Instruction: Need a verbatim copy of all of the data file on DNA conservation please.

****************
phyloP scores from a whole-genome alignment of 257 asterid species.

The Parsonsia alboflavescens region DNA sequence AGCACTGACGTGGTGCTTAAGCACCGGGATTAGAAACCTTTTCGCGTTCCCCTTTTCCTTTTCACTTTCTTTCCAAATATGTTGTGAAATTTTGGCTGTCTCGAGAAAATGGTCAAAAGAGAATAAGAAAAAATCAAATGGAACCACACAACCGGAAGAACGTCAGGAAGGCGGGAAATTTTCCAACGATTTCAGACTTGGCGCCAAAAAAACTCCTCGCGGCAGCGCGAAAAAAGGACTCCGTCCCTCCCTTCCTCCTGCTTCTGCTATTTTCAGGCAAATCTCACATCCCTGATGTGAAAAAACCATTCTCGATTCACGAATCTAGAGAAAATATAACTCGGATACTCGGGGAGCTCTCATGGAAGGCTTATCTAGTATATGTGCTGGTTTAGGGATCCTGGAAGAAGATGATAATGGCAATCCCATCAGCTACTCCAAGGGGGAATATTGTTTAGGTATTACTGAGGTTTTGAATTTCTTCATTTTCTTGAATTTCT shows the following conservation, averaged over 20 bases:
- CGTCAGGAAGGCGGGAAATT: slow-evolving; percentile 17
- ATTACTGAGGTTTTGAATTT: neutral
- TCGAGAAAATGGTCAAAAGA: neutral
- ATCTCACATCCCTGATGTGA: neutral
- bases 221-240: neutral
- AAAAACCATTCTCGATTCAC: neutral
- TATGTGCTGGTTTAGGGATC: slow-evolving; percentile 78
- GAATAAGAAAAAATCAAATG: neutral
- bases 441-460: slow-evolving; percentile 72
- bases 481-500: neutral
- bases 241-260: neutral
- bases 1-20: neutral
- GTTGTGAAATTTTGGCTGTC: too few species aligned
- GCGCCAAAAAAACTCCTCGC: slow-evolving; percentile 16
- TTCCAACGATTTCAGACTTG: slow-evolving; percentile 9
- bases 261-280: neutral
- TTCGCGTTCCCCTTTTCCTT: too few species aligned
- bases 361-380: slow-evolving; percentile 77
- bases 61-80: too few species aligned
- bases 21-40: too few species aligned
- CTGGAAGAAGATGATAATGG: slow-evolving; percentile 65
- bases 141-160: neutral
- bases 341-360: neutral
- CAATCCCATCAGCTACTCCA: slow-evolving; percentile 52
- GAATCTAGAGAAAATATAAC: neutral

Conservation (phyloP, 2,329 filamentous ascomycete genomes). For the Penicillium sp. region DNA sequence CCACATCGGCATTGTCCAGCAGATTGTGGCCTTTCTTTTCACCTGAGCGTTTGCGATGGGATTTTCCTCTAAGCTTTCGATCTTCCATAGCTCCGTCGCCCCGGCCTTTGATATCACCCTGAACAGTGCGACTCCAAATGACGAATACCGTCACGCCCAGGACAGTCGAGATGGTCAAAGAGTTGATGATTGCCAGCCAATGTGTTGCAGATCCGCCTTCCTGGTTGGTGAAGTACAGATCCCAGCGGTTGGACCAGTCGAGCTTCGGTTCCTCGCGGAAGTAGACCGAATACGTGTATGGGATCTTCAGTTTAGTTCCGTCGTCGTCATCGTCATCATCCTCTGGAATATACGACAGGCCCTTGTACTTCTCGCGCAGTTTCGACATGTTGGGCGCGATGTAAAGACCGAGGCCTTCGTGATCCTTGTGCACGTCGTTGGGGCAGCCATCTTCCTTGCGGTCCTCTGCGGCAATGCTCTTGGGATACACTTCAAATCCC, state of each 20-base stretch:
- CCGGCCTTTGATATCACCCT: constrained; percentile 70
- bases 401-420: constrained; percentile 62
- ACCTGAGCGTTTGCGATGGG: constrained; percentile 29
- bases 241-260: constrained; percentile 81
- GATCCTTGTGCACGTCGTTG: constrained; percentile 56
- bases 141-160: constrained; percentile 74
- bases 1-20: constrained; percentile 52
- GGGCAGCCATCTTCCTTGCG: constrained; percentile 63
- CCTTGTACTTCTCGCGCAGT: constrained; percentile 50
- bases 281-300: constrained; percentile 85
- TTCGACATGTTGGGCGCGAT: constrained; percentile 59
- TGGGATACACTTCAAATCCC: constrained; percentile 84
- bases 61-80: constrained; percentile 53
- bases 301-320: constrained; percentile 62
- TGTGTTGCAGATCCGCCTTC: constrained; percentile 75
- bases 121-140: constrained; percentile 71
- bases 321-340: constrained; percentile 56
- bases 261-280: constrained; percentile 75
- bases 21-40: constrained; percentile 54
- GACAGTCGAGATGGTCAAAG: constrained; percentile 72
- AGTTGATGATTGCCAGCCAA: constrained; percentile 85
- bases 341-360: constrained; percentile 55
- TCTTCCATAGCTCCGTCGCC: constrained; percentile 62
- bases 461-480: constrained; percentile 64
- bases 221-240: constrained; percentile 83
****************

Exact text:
phyloP scores from a whole-genome alignment of 257 asterid species.

The Parsonsia alboflavescens region DNA sequence AGCACTGACGTGGTGCTTAAGCACCGGGATTAGAAACCTTTTCGCGTTCCCCTTTTCCTTTTCACTTTCTTTCCAAATATGTTGTGAAATTTTGGCTGTCTCGAGAAAATGGTCAAAAGAGAATAAGAAAAAATCAAATGGAACCACACAACCGGAAGAACGTCAGGAAGGCGGGAAATTTTCCAACGATTTCAGACTTGGCGCCAAAAAAACTCCTCGCGGCAGCGCGAAAAAAGGACTCCGTCCCTCCCTTCCTCCTGCTTCTGCTATTTTCAGGCAAATCTCACATCCCTGATGTGAAAAAACCATTCTCGATTCACGAATCTAGAGAAAATATAACTCGGATACTCGGGGAGCTCTCATGGAAGGCTTATCTAGTATATGTGCTGGTTTAGGGATCCTGGAAGAAGATGATAATGGCAATCCCATCAGCTACTCCAAGGGGGAATATTGTTTAGGTATTACTGAGGTTTTGAATTTCTTCATTTTCTTGAATTTCT shows the following conservation, averaged over 20 bases:
- CGTCAGGAAGGCGGGAAATT: slow-evolving; percentile 17
- ATTACTGAGGTTTTGAATTT: neutral
- TCGAGAAAATGGTCAAAAGA: neutral
- ATCTCACATCCCTGATGTGA: neutral
- bases 221-240: neutral
- AAAAACCATTCTCGATTCAC: neutral
- TATGTGCTGGTTTAGGGATC: slow-evolving; percentile 78
- GAATAAGAAAAAATCAAATG: neutral
- bases 441-460: slow-evolving; percentile 72
- bases 481-500: neutral
- bases 241-260: neutral
- bases 1-20: neutral
- GTTGTGAAATTTTGGCTGTC: too few species aligned
- GCGCCAAAAAAACTCCTCGC: slow-evolving; percentile 16
- TTCCAACGATTTCAGACTTG: slow-evolving; percentile 9
- bases 261-280: neutral
- TTCGCGTTCCCCTTTTCCTT: too few species aligned
- bases 361-380: slow-evolving; percentile 77
- bases 61-80: too few species aligned
- bases 21-40: too few species aligned
- CTGGAAGAAGATGATAATGG: slow-evolving; percentile 65
- bases 141-160: neutral
- bases 341-360: neutral
- CAATCCCATCAGCTACTCCA: slow-evolving; percentile 52
- GAATCTAGAGAAAATATAAC: neutral

Conservation (phyloP, 2,329 filamentous ascomycete genomes). For the Penicillium sp. region DNA sequence CCACATCGGCATTGTCCAGCAGATTGTGGCCTTTCTTTTCACCTGAGCGTTTGCGATGGGATTTTCCTCTAAGCTTTCGATCTTCCATAGCTCCGTCGCCCCGGCCTTTGATATCACCCTGAACAGTGCGACTCCAAATGACGAATACCGTCACGCCCAGGACAGTCGAGATGGTCAAAGAGTTGATGATTGCCAGCCAATGTGTTGCAGATCCGCCTTCCTGGTTGGTGAAGTACAGATCCCAGCGGTTGGACCAGTCGAGCTTCGGTTCCTCGCGGAAGTAGACCGAATACGTGTATGGGATCTTCAGTTTAGTTCCGTCGTCGTCATCGTCATCATCCTCTGGAATATACGACAGGCCCTTGTACTTCTCGCGCAGTTTCGACATGTTGGGCGCGATGTAAAGACCGAGGCCTTCGTGATCCTTGTGCACGTCGTTGGGGCAGCCATCTTCCTTGCGGTCCTCTGCGGCAATGCTCTTGGGATACACTTCAAATCCC, state of each 20-base stretch:
- CCGGCCTTTGATATCACCCT: constrained; percentile 70
- bases 401-420: constrained; percentile 62
- ACCTGAGCGTTTGCGATGGG: constrained; percentile 29
- bases 241-260: constrained; percentile 81
- GATCCTTGTGCACGTCGTTG: constrained; percentile 56
- bases 141-160: constrained; percentile 74
- bases 1-20: constrained; percentile 52
- GGGCAGCCATCTTCCTTGCG: constrained; percentile 63
- CCTTGTACTTCTCGCGCAGT: constrained; percentile 50
- bases 281-300: constrained; percentile 85
- TTCGACATGTTGGGCGCGAT: constrained; percentile 59
- TGGGATACACTTCAAATCCC: constrained; percentile 84
- bases 61-80: constrained; percentile 53
- bases 301-320: constrained; percentile 62
- TGTGTTGCAGATCCGCCTTC: constrained; percentile 75
- bases 121-140: constrained; percentile 71
- bases 321-340: constrained; percentile 56
- bases 261-280: constrained; percentile 75
- bases 21-40: constrained; percentile 54
- GACAGTCGAGATGGTCAAAG: constrained; percentile 72
- AGTTGATGATTGCCAGCCAA: constrained; percentile 85
- bases 341-360: constrained; percentile 55
- TCTTCCATAGCTCCGTCGCC: constrained; percentile 62
- bases 461-480: constrained; percentile 64
- bases 221-240: constrained; percentile 83